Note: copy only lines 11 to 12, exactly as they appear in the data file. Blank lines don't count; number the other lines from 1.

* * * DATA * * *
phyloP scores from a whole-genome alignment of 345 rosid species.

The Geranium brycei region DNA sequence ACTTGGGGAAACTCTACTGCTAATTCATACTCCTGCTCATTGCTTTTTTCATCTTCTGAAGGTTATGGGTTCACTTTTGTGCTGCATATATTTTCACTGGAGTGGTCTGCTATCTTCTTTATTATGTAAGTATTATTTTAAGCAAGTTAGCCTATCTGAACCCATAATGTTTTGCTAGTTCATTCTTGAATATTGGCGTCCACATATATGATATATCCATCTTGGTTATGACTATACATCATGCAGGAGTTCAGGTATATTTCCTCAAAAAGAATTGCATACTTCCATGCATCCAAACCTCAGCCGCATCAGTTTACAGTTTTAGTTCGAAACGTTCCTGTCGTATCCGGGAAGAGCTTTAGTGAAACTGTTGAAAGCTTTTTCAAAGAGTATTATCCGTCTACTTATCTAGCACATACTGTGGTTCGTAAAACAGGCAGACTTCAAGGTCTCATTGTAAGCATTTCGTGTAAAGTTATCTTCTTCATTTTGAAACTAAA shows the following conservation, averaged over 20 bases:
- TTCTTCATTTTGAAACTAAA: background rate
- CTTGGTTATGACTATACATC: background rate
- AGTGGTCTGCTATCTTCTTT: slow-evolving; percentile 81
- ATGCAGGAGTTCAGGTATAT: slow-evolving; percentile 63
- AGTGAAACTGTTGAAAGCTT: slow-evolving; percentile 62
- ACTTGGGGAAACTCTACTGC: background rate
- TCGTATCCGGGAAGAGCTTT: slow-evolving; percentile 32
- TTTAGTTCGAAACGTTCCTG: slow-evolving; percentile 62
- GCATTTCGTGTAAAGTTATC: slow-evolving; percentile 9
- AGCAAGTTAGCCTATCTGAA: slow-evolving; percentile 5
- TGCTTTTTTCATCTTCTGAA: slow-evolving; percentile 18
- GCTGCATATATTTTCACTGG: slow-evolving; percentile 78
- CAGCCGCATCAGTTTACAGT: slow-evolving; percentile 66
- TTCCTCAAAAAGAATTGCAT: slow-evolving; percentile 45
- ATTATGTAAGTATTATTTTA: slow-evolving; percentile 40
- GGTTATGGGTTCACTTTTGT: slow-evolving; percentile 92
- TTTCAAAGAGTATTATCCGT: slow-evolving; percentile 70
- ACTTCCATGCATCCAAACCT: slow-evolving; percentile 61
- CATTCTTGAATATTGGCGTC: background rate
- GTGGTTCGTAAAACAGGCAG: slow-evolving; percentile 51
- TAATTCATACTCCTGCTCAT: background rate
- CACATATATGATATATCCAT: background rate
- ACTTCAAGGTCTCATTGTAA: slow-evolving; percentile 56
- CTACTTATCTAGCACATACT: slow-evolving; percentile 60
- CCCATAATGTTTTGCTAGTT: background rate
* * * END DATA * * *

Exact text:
- GCATTTCGTGTAAAGTTATC: slow-evolving; percentile 9
- AGCAAGTTAGCCTATCTGAA: slow-evolving; percentile 5